Replenishing forestry researchers in the Democratic Republic of Congo

The DRC's forests are teeming with unique plant and animal life, cover more than half the country, and are relied on by about two-thirds of the population. However, years of conflict and economic instability have seen these forests exploited for short-term profits.

In 2005, with training programs disrupted and money in scarce supply, there were just six Congolese forestry researchers – a bleak reality for a country working to improve its forest management.

CIFOR and its partners set out to tackle the issue in 2007, implementing the EU funded projects REAFOR and REFORCO. The projects aimed to strengthen the forestry sector by supporting the training of dozens of Masters and PhD students. CIFOR has since expanded on that success. The FCCC project, led by CIFOR's Andrew Wardell, is making sure DRC has the teaching facilities and research expertise it needs to manage and protect the second largest contiguous area of tropical forests for the long-term benefit of the Congolese people and the world.

We had more than 100 students every day who attended for four days… It was so successful that we’ve now decided that we will be hosting two similar events in 2015… that would be my highlight of 2014.

Andrew Wardell
Senior Manager, Research Capacity & Partnership Development
Forests and Climate Change in the Congo Basin

Forests and Climate Change in the Congo (FCCC)

Funding partners:
The European Union’s Global Climate Change Alliance

The DRC Ministry of Environment, Conservation of Nature and Tourism (MECNT), the University of Kisangani (UNIKIS), Resources and Synergies Development (R&SD), The Virunga Foundation, ICRAF, WWF, Centre for International Sustainable Development Law (CISDL), University of Gembloux and the Jardin Botanique de Meise


Overall objective:
To support the DRC’s efforts to reduce deforestation and forest degradation, and thereby mitigate climate change.

Quick Profile

DSC_2916Name: Christian Amani
Current position: CIFOR Scientist, Goma, North Kivu Province, DRC

The stars aligned for Christian when he received a scholarship from CIFOR and its partners to do a PhD on forest ecosystems in the Congo Basin. He grew up in an eastern DRC village called Miti, Swahili for ‘forest’, and spent many hours in the neighboring Kahuzi-Biega National Park collecting treasures. Armed conflict brought an early end to childhood freedoms but despite several obstacles, Christian pursued his goal to become a biologist and later, a botanist.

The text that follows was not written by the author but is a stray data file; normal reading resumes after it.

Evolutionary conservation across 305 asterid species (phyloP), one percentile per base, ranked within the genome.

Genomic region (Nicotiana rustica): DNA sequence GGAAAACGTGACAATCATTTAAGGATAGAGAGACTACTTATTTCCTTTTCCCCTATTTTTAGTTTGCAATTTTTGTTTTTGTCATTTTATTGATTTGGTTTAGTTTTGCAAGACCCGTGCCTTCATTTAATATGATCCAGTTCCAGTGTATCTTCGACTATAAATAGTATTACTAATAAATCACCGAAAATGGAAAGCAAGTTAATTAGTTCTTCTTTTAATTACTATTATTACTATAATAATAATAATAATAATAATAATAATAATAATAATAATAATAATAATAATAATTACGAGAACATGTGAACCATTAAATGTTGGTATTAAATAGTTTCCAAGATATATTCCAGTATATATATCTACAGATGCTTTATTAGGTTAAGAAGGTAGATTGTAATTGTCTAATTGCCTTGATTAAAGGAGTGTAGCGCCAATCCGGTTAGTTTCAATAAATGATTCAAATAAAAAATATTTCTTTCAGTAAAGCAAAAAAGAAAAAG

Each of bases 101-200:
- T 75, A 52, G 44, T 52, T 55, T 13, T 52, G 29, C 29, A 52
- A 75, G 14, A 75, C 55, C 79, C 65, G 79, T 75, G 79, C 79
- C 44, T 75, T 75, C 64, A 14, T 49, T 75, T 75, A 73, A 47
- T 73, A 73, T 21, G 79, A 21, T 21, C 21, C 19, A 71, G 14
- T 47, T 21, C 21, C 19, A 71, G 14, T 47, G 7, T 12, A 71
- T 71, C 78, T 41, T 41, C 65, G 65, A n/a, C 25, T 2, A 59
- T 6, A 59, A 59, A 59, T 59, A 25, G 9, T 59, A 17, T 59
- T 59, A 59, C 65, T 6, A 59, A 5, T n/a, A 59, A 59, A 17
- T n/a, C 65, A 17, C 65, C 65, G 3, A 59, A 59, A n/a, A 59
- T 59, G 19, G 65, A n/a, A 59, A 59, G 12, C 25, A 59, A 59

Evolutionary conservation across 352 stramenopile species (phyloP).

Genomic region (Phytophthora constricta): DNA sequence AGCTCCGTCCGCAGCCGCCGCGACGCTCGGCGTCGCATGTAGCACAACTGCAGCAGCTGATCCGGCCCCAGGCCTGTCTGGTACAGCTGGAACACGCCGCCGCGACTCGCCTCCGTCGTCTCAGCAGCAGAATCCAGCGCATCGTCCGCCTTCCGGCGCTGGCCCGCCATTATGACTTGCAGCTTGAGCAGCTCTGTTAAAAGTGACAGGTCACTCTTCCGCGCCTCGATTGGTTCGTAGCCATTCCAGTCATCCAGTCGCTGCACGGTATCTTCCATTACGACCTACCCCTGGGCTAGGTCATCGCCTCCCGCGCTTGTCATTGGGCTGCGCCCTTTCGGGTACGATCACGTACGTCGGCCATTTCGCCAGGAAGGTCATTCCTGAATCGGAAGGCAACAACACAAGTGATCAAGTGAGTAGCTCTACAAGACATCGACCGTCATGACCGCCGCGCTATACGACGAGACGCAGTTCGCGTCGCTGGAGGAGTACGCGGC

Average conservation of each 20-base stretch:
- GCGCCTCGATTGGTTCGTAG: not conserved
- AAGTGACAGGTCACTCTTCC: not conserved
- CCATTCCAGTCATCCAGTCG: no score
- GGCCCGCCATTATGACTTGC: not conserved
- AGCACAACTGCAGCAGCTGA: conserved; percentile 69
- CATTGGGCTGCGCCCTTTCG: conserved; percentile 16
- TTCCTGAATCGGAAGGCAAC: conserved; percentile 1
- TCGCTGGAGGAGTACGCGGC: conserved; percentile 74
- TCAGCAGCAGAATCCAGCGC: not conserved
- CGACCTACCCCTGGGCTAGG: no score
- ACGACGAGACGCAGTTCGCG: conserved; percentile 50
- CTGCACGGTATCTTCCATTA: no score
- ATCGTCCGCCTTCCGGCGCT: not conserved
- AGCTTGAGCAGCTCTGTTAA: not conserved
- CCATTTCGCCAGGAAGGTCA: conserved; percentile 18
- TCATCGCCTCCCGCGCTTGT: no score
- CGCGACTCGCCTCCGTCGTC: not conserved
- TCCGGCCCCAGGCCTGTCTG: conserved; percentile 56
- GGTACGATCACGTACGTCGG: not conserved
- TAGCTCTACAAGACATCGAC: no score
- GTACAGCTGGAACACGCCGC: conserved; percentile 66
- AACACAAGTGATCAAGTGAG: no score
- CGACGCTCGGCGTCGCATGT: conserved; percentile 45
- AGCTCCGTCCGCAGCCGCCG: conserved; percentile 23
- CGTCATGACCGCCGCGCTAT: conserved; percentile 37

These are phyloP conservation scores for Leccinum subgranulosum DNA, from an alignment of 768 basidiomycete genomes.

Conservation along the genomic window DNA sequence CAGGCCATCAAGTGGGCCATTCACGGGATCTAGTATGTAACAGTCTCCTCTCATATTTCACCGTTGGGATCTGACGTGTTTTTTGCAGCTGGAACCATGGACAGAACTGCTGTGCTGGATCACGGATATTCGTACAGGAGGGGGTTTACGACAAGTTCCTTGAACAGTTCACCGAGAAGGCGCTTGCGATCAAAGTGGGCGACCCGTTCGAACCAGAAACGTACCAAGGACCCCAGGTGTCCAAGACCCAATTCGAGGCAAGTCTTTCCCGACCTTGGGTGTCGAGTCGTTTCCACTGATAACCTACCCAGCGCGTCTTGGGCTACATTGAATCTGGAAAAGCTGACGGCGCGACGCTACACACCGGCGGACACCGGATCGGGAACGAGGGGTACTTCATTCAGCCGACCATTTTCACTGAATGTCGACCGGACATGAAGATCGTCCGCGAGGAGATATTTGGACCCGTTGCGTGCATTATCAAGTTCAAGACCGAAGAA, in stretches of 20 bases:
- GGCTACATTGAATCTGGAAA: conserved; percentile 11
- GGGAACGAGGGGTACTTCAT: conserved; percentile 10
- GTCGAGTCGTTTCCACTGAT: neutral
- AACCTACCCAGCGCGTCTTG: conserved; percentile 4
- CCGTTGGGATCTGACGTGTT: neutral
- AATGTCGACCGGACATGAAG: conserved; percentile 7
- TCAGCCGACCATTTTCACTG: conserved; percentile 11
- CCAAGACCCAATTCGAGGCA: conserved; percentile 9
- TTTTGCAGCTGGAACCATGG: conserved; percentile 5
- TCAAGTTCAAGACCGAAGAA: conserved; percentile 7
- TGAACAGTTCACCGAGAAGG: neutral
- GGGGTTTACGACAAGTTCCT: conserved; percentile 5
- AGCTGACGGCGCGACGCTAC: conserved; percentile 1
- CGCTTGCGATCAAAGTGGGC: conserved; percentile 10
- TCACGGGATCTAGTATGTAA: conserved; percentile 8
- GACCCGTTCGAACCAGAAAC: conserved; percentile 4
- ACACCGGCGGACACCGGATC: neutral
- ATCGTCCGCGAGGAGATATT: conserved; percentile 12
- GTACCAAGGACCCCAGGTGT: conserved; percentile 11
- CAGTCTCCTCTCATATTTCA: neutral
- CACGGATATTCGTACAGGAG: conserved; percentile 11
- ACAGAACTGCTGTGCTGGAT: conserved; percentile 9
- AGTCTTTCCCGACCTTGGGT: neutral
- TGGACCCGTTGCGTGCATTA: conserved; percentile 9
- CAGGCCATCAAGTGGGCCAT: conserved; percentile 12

Equipped with funding and support, Christian completed his PhD and fulfilled another dream, to join CIFOR. He now works on the FCCC project, helping to implement the work in Virunga National Park and teaching at Kisangani University, passing his knowledge on to the next generation of DRC scientists.

From the time I won the scholarship, I started dreaming of joining CIFOR. I could not imagine that my dream would become reality five years later.

Replenishing expertise

CIFOR scientists are supporting forestry in the DRC with funding and academic mentoring, and are also developing curricula and teaching university courses.

Total number of students supported through CIFOR projects:

  • 42 MSc students supported
  • 11 PhD students supported

Growing infrastructure
CIFOR is investing in:

  • Internet access on campuses
  • Field equipment
  • Classroom and lecture hall renovations
  • IT and audio-visual materials

Opening access to experts
When the first International Conference on Biodiversity in the Congo came to Kisangani, many cash-strapped students couldn’t attend. So CIFOR organized a free mini-conference in parallel, with many of the same speakers.

A multifaceted project
As well as capacity building, FCCC works to reduce the enormous pressure on Virunga National Park.

Specifically, our scientists and partners are promoting tree planting outside the park and the restoration of degraded land inside the park including negotiating land swaps with local communities.

Read more about it in this blog.


Related publication

The vast and varied forests of the Democratic Republic of Congo (DRC) are unique, with a value that extends far beyond the country’s national borders. They harbor an immense wealth of biodiversity, constitute a genetic treasure trove, and contribute to the environmental stability of the entire planet.